UPDATE: Free visa entry for Kiwi visitors to SA officially kicks in, with more destinations in the pipeline

2019-08-15 13:53
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South Africa plans to boost tourism by overhauling its visa regime is gaining momentum with four of seven countries previously pegged for visa waiver, now officially able to do so.   

Visitors from Qatar, Saudi Arabia, United Arab Emirates and New Zealand will no longer require a visa to visit for holiday, conferencing and business purposes, Home Affairs Minister Dr Aaron Motsoaledi said.

The unilateral decision comes as official tourism figures released in May reflected a dip in the overall number of visitors to SA from Europe and the Middle East in the first financial quarter of the year, normally one of the most popular times to visit.

Foreign traveller arrivals decreased by more than 10 percent between April and May 2019 alone.

Motsoaledi said the South African government was engaging with Qatar, Saudi Arabia, United Arab Emirates and New Zealand about a similar relaxation of entry requirements for SA citizens.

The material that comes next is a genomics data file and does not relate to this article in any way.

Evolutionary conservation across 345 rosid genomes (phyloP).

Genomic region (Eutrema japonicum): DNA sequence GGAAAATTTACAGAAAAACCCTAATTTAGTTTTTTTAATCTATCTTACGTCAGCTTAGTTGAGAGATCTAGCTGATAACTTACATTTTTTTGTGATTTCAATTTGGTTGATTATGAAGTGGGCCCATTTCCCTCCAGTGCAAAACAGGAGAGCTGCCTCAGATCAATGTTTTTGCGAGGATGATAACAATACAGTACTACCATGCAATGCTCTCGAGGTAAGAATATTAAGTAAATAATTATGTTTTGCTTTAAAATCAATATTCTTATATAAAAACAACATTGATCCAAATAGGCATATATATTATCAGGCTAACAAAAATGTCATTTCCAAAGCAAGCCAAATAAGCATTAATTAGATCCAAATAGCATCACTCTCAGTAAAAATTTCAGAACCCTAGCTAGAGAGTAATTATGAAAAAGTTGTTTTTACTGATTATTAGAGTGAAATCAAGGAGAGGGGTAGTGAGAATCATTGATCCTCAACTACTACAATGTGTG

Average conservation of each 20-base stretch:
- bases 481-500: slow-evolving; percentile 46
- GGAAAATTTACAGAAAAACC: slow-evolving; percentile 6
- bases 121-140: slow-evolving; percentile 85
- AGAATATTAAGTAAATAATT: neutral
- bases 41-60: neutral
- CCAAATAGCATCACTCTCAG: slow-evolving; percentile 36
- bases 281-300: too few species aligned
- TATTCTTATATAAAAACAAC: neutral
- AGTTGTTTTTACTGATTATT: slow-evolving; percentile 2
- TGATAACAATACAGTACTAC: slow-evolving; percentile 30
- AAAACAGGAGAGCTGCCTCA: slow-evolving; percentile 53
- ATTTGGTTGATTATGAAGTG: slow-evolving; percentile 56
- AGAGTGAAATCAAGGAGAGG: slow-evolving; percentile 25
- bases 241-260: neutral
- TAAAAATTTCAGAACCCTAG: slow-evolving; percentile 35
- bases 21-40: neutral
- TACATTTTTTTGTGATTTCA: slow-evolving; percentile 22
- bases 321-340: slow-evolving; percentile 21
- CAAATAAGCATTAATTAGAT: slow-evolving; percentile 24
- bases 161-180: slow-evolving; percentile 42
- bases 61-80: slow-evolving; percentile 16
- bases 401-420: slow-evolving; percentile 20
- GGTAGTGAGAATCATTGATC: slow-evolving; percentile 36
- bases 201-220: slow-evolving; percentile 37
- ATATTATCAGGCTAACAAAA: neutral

READ: The True Cost of Travel Visas: South Africans weigh visa complications agony, mostly refused for UK and US applications 

Visitors from some 82 of the 193 countries who are UN members are able to visit SA without a visa. South African can visit a total of 101 countries without a visa or by obtaining a visa on arrival.  

The department expects to implement visa waivers for Ghana, Cuba and Principe and Sao Tome after negotiations with these countries have been concluded. These are expected to be completed by the end of August 2019 and "implementation will follow soon thereafter".

He argued the move by his department would boost tourism "and by extension growing the economy and creating jobs".

READ:  How far your visa fees would get you in countries South Africa just scrapped visas for 

SA's economy has hit trouble, with gross domestic product (GDP) contracting by 3.2 percent in the first three months of 2019 and unemployment at a record high of 29 percent.

The government estimates there is potential to create 2.1 million jobs in the tourism sector by 2028.

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